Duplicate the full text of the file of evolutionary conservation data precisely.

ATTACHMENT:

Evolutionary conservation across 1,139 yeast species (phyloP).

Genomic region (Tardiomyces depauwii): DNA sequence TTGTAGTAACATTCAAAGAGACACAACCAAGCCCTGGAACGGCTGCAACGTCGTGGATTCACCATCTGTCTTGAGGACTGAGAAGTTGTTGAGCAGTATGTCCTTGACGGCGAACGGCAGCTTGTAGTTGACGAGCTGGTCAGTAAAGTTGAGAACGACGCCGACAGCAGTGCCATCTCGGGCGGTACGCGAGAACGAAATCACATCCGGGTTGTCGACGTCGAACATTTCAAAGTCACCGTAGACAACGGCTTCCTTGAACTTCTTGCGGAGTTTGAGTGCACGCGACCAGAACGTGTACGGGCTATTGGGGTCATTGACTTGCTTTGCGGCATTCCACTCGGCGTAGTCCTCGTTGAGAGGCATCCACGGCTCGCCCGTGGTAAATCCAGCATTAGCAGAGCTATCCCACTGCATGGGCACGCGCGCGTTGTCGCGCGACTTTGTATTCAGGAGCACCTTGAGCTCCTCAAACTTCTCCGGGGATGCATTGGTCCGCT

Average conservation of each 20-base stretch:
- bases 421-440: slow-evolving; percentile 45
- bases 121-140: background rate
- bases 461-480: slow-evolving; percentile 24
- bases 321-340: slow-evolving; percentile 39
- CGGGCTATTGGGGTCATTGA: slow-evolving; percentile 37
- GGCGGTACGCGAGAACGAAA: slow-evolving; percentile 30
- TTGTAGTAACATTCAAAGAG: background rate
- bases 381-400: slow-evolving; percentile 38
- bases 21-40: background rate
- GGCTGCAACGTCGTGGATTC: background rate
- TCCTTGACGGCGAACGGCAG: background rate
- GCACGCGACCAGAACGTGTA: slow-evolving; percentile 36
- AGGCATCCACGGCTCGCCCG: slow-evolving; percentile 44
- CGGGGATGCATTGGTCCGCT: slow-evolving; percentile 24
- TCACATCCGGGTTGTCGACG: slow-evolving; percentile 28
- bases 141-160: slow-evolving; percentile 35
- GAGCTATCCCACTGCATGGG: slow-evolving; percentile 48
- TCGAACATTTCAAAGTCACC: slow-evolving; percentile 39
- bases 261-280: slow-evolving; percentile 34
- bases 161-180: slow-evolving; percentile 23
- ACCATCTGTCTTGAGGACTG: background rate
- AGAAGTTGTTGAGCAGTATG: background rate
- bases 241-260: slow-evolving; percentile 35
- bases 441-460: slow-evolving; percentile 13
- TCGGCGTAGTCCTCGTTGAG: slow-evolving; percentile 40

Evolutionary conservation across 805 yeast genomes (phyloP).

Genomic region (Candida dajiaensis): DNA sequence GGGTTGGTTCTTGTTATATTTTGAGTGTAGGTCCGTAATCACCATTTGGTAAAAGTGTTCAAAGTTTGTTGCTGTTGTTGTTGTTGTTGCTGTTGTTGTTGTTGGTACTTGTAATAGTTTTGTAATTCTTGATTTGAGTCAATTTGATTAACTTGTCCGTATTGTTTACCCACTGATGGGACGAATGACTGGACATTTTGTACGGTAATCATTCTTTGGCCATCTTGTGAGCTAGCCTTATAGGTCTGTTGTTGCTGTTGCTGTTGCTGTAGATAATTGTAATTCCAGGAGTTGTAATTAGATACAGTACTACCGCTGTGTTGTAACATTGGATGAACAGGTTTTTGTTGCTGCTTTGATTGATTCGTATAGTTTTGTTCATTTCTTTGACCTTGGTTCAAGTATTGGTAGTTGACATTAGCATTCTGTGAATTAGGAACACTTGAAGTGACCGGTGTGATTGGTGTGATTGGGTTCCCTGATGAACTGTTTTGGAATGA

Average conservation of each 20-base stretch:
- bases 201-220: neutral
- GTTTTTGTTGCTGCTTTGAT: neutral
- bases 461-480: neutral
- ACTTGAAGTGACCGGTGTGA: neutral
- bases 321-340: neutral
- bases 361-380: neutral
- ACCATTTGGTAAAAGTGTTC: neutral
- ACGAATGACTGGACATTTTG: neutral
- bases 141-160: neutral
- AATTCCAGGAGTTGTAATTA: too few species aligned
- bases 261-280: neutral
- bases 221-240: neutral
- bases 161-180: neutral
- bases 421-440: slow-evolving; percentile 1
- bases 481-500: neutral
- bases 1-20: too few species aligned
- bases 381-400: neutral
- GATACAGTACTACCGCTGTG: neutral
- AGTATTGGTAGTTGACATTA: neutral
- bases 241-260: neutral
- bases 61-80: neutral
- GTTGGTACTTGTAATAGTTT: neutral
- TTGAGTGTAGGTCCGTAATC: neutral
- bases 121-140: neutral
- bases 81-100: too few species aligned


Evolutionary conservation across 1,139 yeast species (phyloP).

Genomic region (Tardiomyces depauwii): DNA sequence TTGTAGTAACATTCAAAGAGACACAACCAAGCCCTGGAACGGCTGCAACGTCGTGGATTCACCATCTGTCTTGAGGACTGAGAAGTTGTTGAGCAGTATGTCCTTGACGGCGAACGGCAGCTTGTAGTTGACGAGCTGGTCAGTAAAGTTGAGAACGACGCCGACAGCAGTGCCATCTCGGGCGGTACGCGAGAACGAAATCACATCCGGGTTGTCGACGTCGAACATTTCAAAGTCACCGTAGACAACGGCTTCCTTGAACTTCTTGCGGAGTTTGAGTGCACGCGACCAGAACGTGTACGGGCTATTGGGGTCATTGACTTGCTTTGCGGCATTCCACTCGGCGTAGTCCTCGTTGAGAGGCATCCACGGCTCGCCCGTGGTAAATCCAGCATTAGCAGAGCTATCCCACTGCATGGGCACGCGCGCGTTGTCGCGCGACTTTGTATTCAGGAGCACCTTGAGCTCCTCAAACTTCTCCGGGGATGCATTGGTCCGCT

Average conservation of each 20-base stretch:
- bases 421-440: slow-evolving; percentile 45
- bases 121-140: background rate
- bases 461-480: slow-evolving; percentile 24
- bases 321-340: slow-evolving; percentile 39
- CGGGCTATTGGGGTCATTGA: slow-evolving; percentile 37
- GGCGGTACGCGAGAACGAAA: slow-evolving; percentile 30
- TTGTAGTAACATTCAAAGAG: background rate
- bases 381-400: slow-evolving; percentile 38
- bases 21-40: background rate
- GGCTGCAACGTCGTGGATTC: background rate
- TCCTTGACGGCGAACGGCAG: background rate
- GCACGCGACCAGAACGTGTA: slow-evolving; percentile 36
- AGGCATCCACGGCTCGCCCG: slow-evolving; percentile 44
- CGGGGATGCATTGGTCCGCT: slow-evolving; percentile 24
- TCACATCCGGGTTGTCGACG: slow-evolving; percentile 28
- bases 141-160: slow-evolving; percentile 35
- GAGCTATCCCACTGCATGGG: slow-evolving; percentile 48
- TCGAACATTTCAAAGTCACC: slow-evolving; percentile 39
- bases 261-280: slow-evolving; percentile 34
- bases 161-180: slow-evolving; percentile 23
- ACCATCTGTCTTGAGGACTG: background rate
- AGAAGTTGTTGAGCAGTATG: background rate
- bases 241-260: slow-evolving; percentile 35
- bases 441-460: slow-evolving; percentile 13
- TCGGCGTAGTCCTCGTTGAG: slow-evolving; percentile 40

Evolutionary conservation across 805 yeast genomes (phyloP).

Genomic region (Candida dajiaensis): DNA sequence GGGTTGGTTCTTGTTATATTTTGAGTGTAGGTCCGTAATCACCATTTGGTAAAAGTGTTCAAAGTTTGTTGCTGTTGTTGTTGTTGTTGCTGTTGTTGTTGTTGGTACTTGTAATAGTTTTGTAATTCTTGATTTGAGTCAATTTGATTAACTTGTCCGTATTGTTTACCCACTGATGGGACGAATGACTGGACATTTTGTACGGTAATCATTCTTTGGCCATCTTGTGAGCTAGCCTTATAGGTCTGTTGTTGCTGTTGCTGTTGCTGTAGATAATTGTAATTCCAGGAGTTGTAATTAGATACAGTACTACCGCTGTGTTGTAACATTGGATGAACAGGTTTTTGTTGCTGCTTTGATTGATTCGTATAGTTTTGTTCATTTCTTTGACCTTGGTTCAAGTATTGGTAGTTGACATTAGCATTCTGTGAATTAGGAACACTTGAAGTGACCGGTGTGATTGGTGTGATTGGGTTCCCTGATGAACTGTTTTGGAATGA

Average conservation of each 20-base stretch:
- bases 201-220: neutral
- GTTTTTGTTGCTGCTTTGAT: neutral
- bases 461-480: neutral
- ACTTGAAGTGACCGGTGTGA: neutral
- bases 321-340: neutral
- bases 361-380: neutral
- ACCATTTGGTAAAAGTGTTC: neutral
- ACGAATGACTGGACATTTTG: neutral
- bases 141-160: neutral
- AATTCCAGGAGTTGTAATTA: too few species aligned
- bases 261-280: neutral
- bases 221-240: neutral
- bases 161-180: neutral
- bases 421-440: slow-evolving; percentile 1
- bases 481-500: neutral
- bases 1-20: too few species aligned
- bases 381-400: neutral
- GATACAGTACTACCGCTGTG: neutral
- AGTATTGGTAGTTGACATTA: neutral
- bases 241-260: neutral
- bases 61-80: neutral
- GTTGGTACTTGTAATAGTTT: neutral
- TTGAGTGTAGGTCCGTAATC: neutral
- bases 121-140: neutral
- bases 81-100: too few species aligned